Why Is the Government Now Investigating a Leak It Probably Knew About?
It's the story of the most sophisticated state-sponsored cyber attack in history and now the FBI wants to know how it leaked. The trouble is: It appears the Obama administration permitted the leak in the first place.
It's the story of the most sophisticated state-sponsored cyber attack in history and now the FBI wants to know how it leaked. The trouble is: It appears the Obama administration permitted the leak in the first place. This afternoon, The Wall Street Journal reported that the FBI is investigating into who leaked information to The New York Times's David Sanger for his story confirming the U.S. role in developing the classified Stuxnet computer worm, a virus used to damage Iran's nuclear program. What's interesting about the investigation is, given the level of detail in Sanger's piece, it appears that White House officials cooperated with the story, a point raised during a press gaggle on Friday with White House deputy press secretary Josh Earnest:
Q So, Josh, you won’t comment on the actual content in the Times story, but it cites remarks that the President and the Vice President made inside the Situation Room. It seems very obvious that this is an authorized leak. So...
Though Earnest denies the reporter's "characterization" of what happened between the White House and Sanger, the passage the reporter was likely referring to has a direct quote from President Obama and even sources the information to the president's national security team:
At a tense meeting in the White House Situation Room within days of the worm’s “escape,” Mr. Obama, Vice President Joseph R. Biden Jr. and the director of the Central Intelligence Agency at the time, Leon E. Panetta, considered whether America’s most ambitious attempt to slow the progress of Iran’s nuclear efforts had been fatally compromised.
“Should we shut this thing down?” Mr. Obama asked, according to members of the president’s national security team who were in the room.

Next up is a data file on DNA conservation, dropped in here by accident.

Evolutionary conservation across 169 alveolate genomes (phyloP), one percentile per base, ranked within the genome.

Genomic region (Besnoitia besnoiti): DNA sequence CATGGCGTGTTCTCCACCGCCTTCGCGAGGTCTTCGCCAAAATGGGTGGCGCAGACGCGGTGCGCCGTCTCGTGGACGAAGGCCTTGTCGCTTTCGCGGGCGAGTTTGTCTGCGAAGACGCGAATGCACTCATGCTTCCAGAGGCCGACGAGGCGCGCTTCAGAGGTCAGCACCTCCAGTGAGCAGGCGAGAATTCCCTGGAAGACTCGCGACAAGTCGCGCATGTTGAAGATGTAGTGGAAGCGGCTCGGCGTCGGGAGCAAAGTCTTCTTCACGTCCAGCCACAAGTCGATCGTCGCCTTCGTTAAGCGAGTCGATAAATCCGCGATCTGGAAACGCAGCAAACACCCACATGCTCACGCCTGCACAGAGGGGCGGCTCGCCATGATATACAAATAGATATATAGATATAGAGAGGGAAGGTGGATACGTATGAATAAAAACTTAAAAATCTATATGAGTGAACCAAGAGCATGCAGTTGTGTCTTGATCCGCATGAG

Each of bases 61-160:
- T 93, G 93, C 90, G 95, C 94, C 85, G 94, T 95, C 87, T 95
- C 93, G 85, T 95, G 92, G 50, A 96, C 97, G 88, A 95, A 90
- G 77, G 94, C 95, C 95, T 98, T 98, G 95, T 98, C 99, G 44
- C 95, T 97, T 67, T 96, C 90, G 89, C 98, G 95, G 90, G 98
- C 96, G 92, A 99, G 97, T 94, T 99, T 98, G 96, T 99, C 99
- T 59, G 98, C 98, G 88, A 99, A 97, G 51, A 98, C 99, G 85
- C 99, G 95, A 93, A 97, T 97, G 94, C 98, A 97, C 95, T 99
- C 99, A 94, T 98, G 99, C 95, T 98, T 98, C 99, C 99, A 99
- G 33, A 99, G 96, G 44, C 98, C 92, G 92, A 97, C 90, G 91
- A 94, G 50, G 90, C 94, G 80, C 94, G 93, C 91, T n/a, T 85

Beyond that, Sanger told Gawker's John Cook on Friday, "No government agency formally requested that I not publish the story." How unusual that before the story's publication the government did not protest its release but after it came out, it's apparently so upset about it, it's investigating the leak. To some extent, one would have to assume that the investigation is a result of pressure from Republicans who decried the leak in the last few days.
Speaking with reporters in Singapore, Sen. John McCain said the leaks were "incredibly disturbing" and charged that the White House leaked the story to "hype" President Obama's national security credentials. “We know the leaks have to come from the administration. And so we’re at the point where perhaps we need an investigation,” said McCain.
While it's a distinct possibility the White House leaked the story for political gain, there are, of course, other ways the story could've gotten out. In an interview on Face the Nation on Sunday, Sanger acknowledged that the White House probably liked the story: "I'm sure the political side of the White House probably likes reading about the President acting with drones and cyber and so forth." But he doesn't make it sound like the leak was authorized. "I spent a year working the story from the bottom up, and then went to the administration and told them what I had. Then they had to make some decisions about how much they wanted to talk about it." From that perspective, it sounds like the story may have leaked from any numer of personnel in the U.S. government and not necessarily the White House. Still, what's revealing is Sanger's initial statement that no one protested the release of the story. Charitably, one might suppose that a CIA official or an Israeli official or anyone leaked the story but when brought to the White House's door step by Sanger, the administration saw a story they liked, and decided not to protest its release. Is adding additional information to a story leaked by someone else fair game? One might argue that weighing in on any unpublished classified information is inappropriate or at least hypocritical, given the administration's fierce prosecution of leaks that aren't necessarily flattering to the administration.